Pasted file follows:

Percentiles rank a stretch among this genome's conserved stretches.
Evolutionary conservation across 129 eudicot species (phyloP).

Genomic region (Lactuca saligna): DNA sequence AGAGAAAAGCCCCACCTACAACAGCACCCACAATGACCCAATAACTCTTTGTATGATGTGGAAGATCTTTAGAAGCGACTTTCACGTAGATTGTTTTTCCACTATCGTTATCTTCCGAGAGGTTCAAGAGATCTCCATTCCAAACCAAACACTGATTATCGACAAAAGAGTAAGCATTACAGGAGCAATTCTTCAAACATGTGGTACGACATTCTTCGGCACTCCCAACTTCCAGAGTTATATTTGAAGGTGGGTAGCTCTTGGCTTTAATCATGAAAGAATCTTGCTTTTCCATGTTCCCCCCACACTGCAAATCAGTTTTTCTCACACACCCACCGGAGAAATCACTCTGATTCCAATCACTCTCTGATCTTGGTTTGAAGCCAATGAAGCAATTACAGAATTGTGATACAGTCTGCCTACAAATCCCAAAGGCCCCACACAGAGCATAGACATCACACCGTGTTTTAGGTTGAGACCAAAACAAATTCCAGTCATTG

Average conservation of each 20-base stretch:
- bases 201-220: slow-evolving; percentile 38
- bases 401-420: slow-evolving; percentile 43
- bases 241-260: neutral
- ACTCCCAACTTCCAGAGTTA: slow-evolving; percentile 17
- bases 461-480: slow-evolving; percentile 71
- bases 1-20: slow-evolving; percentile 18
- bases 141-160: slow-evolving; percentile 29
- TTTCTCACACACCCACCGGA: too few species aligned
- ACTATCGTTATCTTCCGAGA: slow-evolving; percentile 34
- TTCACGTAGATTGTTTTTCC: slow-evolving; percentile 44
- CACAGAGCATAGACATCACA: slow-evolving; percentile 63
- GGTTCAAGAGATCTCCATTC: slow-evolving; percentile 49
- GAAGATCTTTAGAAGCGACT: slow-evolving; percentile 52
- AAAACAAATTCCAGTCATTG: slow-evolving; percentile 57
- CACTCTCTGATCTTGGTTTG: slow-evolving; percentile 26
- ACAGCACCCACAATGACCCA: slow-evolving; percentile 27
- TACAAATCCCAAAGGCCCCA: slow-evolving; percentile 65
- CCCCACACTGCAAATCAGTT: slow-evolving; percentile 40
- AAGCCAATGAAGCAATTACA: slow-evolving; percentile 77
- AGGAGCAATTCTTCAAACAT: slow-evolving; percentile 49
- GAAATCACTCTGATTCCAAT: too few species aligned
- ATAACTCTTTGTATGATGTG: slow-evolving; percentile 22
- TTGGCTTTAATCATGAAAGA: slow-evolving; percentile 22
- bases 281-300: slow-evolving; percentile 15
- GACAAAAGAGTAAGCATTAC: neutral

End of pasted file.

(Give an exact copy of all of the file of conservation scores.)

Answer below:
Percentiles rank a stretch among this genome's conserved stretches.
Evolutionary conservation across 129 eudicot species (phyloP).

Genomic region (Lactuca saligna): DNA sequence AGAGAAAAGCCCCACCTACAACAGCACCCACAATGACCCAATAACTCTTTGTATGATGTGGAAGATCTTTAGAAGCGACTTTCACGTAGATTGTTTTTCCACTATCGTTATCTTCCGAGAGGTTCAAGAGATCTCCATTCCAAACCAAACACTGATTATCGACAAAAGAGTAAGCATTACAGGAGCAATTCTTCAAACATGTGGTACGACATTCTTCGGCACTCCCAACTTCCAGAGTTATATTTGAAGGTGGGTAGCTCTTGGCTTTAATCATGAAAGAATCTTGCTTTTCCATGTTCCCCCCACACTGCAAATCAGTTTTTCTCACACACCCACCGGAGAAATCACTCTGATTCCAATCACTCTCTGATCTTGGTTTGAAGCCAATGAAGCAATTACAGAATTGTGATACAGTCTGCCTACAAATCCCAAAGGCCCCACACAGAGCATAGACATCACACCGTGTTTTAGGTTGAGACCAAAACAAATTCCAGTCATTG

Average conservation of each 20-base stretch:
- bases 201-220: slow-evolving; percentile 38
- bases 401-420: slow-evolving; percentile 43
- bases 241-260: neutral
- ACTCCCAACTTCCAGAGTTA: slow-evolving; percentile 17
- bases 461-480: slow-evolving; percentile 71
- bases 1-20: slow-evolving; percentile 18
- bases 141-160: slow-evolving; percentile 29
- TTTCTCACACACCCACCGGA: too few species aligned
- ACTATCGTTATCTTCCGAGA: slow-evolving; percentile 34
- TTCACGTAGATTGTTTTTCC: slow-evolving; percentile 44
- CACAGAGCATAGACATCACA: slow-evolving; percentile 63
- GGTTCAAGAGATCTCCATTC: slow-evolving; percentile 49
- GAAGATCTTTAGAAGCGACT: slow-evolving; percentile 52
- AAAACAAATTCCAGTCATTG: slow-evolving; percentile 57
- CACTCTCTGATCTTGGTTTG: slow-evolving; percentile 26
- ACAGCACCCACAATGACCCA: slow-evolving; percentile 27
- TACAAATCCCAAAGGCCCCA: slow-evolving; percentile 65
- CCCCACACTGCAAATCAGTT: slow-evolving; percentile 40
- AAGCCAATGAAGCAATTACA: slow-evolving; percentile 77
- AGGAGCAATTCTTCAAACAT: slow-evolving; percentile 49
- GAAATCACTCTGATTCCAAT: too few species aligned
- ATAACTCTTTGTATGATGTG: slow-evolving; percentile 22
- TTGGCTTTAATCATGAAAGA: slow-evolving; percentile 22
- bases 281-300: slow-evolving; percentile 15
- GACAAAAGAGTAAGCATTAC: neutral